“The Secret Life of Pronouns,” by James W. Pennebaker
By Dennis Drabelle,
THE SECRET LIFE OF PRONOUNS
What Our Words Say About Us
By James W. Pennebaker Bloomsbury. 352 pp. $28
Despite the title, this book is about much more than “he,” “she,” “it” and the other members of the pronoun family. The author, James W. Pennebaker, chairs the psychology department at the University of Texas at Austin, and his goal is to show how the words we use tell tales about our feelings, self-image and intelligence. In one chapter he notes that “women use more cognitive words than men” (that is, words such as “think” and “know,” along with “because and “reason”). Men tend to talk about things, such as carburetors, while women talk more about people and how they relate to one another.
What does this contrast say about intelligence? According to Pennebaker, women go to the head of the class: “Two speakers — male or female — can troubleshoot a carburetor in under an hour. But even the most creative and diligent scientists, much less two interested speakers, are unable to understand, explain, or agree on why actress Jennifer Lopez is attracted to the men she is or how long she will remain married to her current husband.” How time flies! J.Lo, of course, no longer has a husband — since this book went into production, she and he (to use a pair of pronouns) have gone phhttt.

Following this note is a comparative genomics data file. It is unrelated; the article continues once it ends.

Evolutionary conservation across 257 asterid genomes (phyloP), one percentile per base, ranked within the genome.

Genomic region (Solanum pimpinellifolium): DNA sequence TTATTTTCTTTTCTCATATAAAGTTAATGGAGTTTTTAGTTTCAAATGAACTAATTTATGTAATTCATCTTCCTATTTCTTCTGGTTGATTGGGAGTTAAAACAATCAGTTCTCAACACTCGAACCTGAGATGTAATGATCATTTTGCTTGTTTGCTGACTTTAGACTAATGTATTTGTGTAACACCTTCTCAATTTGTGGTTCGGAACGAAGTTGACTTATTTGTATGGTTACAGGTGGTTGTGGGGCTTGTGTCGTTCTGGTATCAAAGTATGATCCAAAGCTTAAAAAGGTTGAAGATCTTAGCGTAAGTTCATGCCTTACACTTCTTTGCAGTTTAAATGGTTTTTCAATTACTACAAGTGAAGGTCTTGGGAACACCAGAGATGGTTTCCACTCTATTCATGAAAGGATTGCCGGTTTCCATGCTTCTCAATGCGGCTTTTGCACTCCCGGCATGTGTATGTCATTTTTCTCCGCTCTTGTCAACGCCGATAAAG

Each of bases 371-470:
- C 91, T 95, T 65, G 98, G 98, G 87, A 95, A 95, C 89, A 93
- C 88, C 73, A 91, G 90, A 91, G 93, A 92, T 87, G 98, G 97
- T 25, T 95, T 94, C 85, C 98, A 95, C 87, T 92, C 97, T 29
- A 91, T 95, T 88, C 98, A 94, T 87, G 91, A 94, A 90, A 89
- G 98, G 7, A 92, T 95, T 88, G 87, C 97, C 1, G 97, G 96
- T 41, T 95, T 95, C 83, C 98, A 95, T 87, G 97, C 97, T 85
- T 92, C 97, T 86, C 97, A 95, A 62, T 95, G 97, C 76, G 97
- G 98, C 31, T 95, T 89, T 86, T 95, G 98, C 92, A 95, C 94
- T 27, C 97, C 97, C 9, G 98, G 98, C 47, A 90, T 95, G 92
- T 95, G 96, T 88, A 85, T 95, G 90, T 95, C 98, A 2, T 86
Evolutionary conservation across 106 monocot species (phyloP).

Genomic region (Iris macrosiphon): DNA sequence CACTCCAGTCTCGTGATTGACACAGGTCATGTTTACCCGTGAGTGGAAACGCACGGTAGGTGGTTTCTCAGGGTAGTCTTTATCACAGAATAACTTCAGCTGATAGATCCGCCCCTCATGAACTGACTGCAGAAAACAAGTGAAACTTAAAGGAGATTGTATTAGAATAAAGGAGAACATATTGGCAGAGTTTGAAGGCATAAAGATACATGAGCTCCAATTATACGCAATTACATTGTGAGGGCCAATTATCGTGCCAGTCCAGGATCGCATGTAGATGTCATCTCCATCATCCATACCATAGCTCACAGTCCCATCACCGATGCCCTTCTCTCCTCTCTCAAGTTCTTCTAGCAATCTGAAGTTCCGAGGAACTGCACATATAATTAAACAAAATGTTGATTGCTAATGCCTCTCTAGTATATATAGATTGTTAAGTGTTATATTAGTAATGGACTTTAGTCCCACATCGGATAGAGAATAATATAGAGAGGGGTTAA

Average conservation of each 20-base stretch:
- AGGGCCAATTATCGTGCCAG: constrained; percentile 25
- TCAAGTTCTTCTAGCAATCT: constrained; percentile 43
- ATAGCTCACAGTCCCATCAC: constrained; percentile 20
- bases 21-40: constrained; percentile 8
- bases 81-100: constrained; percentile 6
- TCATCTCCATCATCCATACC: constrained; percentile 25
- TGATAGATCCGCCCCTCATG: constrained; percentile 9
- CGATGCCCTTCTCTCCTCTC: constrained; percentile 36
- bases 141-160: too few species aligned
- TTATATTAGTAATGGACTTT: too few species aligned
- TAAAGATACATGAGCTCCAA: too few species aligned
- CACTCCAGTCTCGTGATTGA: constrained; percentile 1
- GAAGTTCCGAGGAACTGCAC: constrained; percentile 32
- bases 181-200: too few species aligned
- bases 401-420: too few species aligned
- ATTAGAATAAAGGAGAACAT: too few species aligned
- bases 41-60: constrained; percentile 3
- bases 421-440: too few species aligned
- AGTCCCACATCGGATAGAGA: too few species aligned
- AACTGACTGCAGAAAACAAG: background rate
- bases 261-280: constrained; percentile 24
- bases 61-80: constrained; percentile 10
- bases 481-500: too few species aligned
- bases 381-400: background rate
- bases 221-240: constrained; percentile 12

— Dennis Drabelle